We just got back from a Elk and Deer hunt in Colorado. We scouted for 2 days hiking 13 miles in on the first day and 6 miles on the 2nd day. We also checked our zeros on the rifles at 250 and 400 meters. On opening day we decided to set up on the back side of a cliff over looking a far mountain that we had spotted some elk the previous day. We got up at 4 AM and got some breakfast and headed out to the cliff we arrived at 7 AM. We set up the Wild range finder and the 338 Nawakwa rifle on the side of the cliffs. As the side of the mountain started to light up Rob spotted some Elk in the Aspens I ranged them at 1425 meters. There was one 4x4 in the herd. I looked at the drop chart and turned in the 36 Moa for elevation and estimated 6 Moa for wind. We viewed the Elk for over 1hr feeding with his herd but decided not to shoot them. He got spooked by something and the herd ran into the black timber. Rob and I hung out in the area for the rest of the day with no success. On day 2 we decided to set up on a hill just out of camp there was 3 small deer bucks on the far mountain I ranged one of the bucks at 1850 meters. I looked at the drop chart and it called for 53.25 Moa I dialed it into the scope and put 12 Moa in for the wind and fired 3 spotter shots and made the adjustments that were required. I centered the cross hair on just behind the shoulder and squeezed the trigger. We both saw the hit. The bullet went through the deer's chest and dirt sprayed up behind him. The deer made it over the mountain into the black timber on the back side. We headed out to look for the deer. On arrival there was a good blood trail to follow into the timber I could see where the deer started to roll down the incredibly steep mountain bouncing off trees leaving a red painted look to the bark. The deer came to rest around 200 yards down the mountain and on examination where the bullet had exited I could put my fist threw the hole. We deboned him and went back to camp for some tender loin lunch. On day 3 we had 12" of new snow so we went for a long hike looking for fresh Elk tracks it was snowing so hard we could only see 100 meters most of the time. We only saw fresh deer tracks in the 12hrs we hunted that day. On day 4 we were both very tired and wanted to take it easy so we went to a meadow at the bottom of the mountain. I decided to go for a hike and left Rob to cover the mountain. I stalked to the east along the edge of the mountain. I heard some shooting to the east of where I was so I got in a clearing that I could see up to the top of the mountain. I saw a nice Elk and ranged him at 597 meters with a Leica 1200 LRF. I shot one shot as he was moving and missed. I took off running to the west to see if I could get into the next clearing before the Elk moved through the clearing. When I arrived in the clearing there was a log laying 20 meters from where I popped out of the timber. I dove to the log and laid my rifle over for support. Being the Elk looked to be about the same distance I did not range the Elk again. I put the cross hair the same distance over the Elk's back as the thickness of his body and pulled the trigger. I saw the bullet impact the Elk's side a little back from where I wanted so I put another round in the chamber and fired another and another firing 3 times. The Elk fell over and started to slide down the mountain on the 12" of snow we had. He slid over 100 meters before his antlers dug in and stopped him. I went over to where I left Rob and we went up the mountain. We quartered the Elk and removed the tender loins and back straps I had hit the Elk with all 3 bullets 2 in the lungs and one just back from the lungs.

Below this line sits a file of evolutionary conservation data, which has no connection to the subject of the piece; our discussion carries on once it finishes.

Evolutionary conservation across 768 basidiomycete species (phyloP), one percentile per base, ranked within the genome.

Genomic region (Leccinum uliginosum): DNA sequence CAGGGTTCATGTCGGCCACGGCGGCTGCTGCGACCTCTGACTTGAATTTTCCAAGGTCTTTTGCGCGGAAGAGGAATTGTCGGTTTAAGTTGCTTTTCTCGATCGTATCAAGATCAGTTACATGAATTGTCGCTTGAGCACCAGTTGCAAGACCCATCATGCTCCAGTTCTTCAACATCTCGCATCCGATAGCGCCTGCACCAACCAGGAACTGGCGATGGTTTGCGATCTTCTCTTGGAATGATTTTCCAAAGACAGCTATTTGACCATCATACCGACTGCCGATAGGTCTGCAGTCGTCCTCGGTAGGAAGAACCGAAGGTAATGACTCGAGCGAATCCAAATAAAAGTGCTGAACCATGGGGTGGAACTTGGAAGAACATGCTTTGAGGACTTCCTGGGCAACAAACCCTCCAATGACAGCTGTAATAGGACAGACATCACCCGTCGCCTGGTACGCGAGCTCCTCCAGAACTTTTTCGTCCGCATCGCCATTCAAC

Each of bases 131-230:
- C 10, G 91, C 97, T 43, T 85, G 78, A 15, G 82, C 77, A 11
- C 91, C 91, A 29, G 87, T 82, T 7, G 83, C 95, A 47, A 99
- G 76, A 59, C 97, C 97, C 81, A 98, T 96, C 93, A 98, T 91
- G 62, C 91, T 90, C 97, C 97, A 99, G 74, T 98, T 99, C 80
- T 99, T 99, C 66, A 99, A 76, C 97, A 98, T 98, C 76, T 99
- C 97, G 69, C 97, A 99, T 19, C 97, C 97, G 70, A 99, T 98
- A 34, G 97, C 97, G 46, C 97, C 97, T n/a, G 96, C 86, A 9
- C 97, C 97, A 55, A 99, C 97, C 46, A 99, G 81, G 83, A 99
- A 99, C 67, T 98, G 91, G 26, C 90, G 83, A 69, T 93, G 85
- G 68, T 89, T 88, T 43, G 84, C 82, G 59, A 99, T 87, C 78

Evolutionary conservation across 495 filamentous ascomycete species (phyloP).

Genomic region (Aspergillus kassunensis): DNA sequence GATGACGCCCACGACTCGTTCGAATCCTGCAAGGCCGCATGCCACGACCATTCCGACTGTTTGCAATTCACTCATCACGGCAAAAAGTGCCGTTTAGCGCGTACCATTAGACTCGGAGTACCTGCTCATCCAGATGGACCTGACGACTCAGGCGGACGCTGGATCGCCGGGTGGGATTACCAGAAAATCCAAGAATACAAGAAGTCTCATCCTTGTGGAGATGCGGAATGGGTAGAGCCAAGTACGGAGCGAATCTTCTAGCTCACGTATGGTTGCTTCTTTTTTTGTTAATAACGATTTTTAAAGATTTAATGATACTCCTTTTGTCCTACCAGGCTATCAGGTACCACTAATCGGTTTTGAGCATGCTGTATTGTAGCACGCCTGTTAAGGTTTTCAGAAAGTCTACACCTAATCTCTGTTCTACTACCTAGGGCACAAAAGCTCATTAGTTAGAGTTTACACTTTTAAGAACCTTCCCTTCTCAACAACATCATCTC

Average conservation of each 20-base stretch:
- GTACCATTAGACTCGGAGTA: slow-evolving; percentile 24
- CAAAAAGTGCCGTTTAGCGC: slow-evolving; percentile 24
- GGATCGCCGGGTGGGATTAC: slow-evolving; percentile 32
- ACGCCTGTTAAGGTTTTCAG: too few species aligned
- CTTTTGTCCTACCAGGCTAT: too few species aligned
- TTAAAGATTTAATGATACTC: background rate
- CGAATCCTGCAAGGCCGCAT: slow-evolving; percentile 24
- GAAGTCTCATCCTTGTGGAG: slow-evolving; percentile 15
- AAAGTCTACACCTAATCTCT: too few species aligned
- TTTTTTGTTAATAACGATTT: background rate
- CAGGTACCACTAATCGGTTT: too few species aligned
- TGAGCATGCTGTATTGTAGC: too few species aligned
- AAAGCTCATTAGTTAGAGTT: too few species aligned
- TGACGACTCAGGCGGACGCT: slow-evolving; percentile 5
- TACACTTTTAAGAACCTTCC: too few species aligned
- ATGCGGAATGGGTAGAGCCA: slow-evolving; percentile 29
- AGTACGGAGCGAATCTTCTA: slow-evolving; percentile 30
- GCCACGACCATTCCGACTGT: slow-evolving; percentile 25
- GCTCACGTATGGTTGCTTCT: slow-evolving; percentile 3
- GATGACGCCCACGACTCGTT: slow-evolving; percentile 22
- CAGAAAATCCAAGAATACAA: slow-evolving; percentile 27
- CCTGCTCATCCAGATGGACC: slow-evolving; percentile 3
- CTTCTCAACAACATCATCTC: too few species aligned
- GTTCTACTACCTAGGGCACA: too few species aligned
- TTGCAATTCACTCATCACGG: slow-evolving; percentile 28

Here is a pic from 1500 meters
More pics to come
[ 10-24-2004: Message edited by: crow mag ]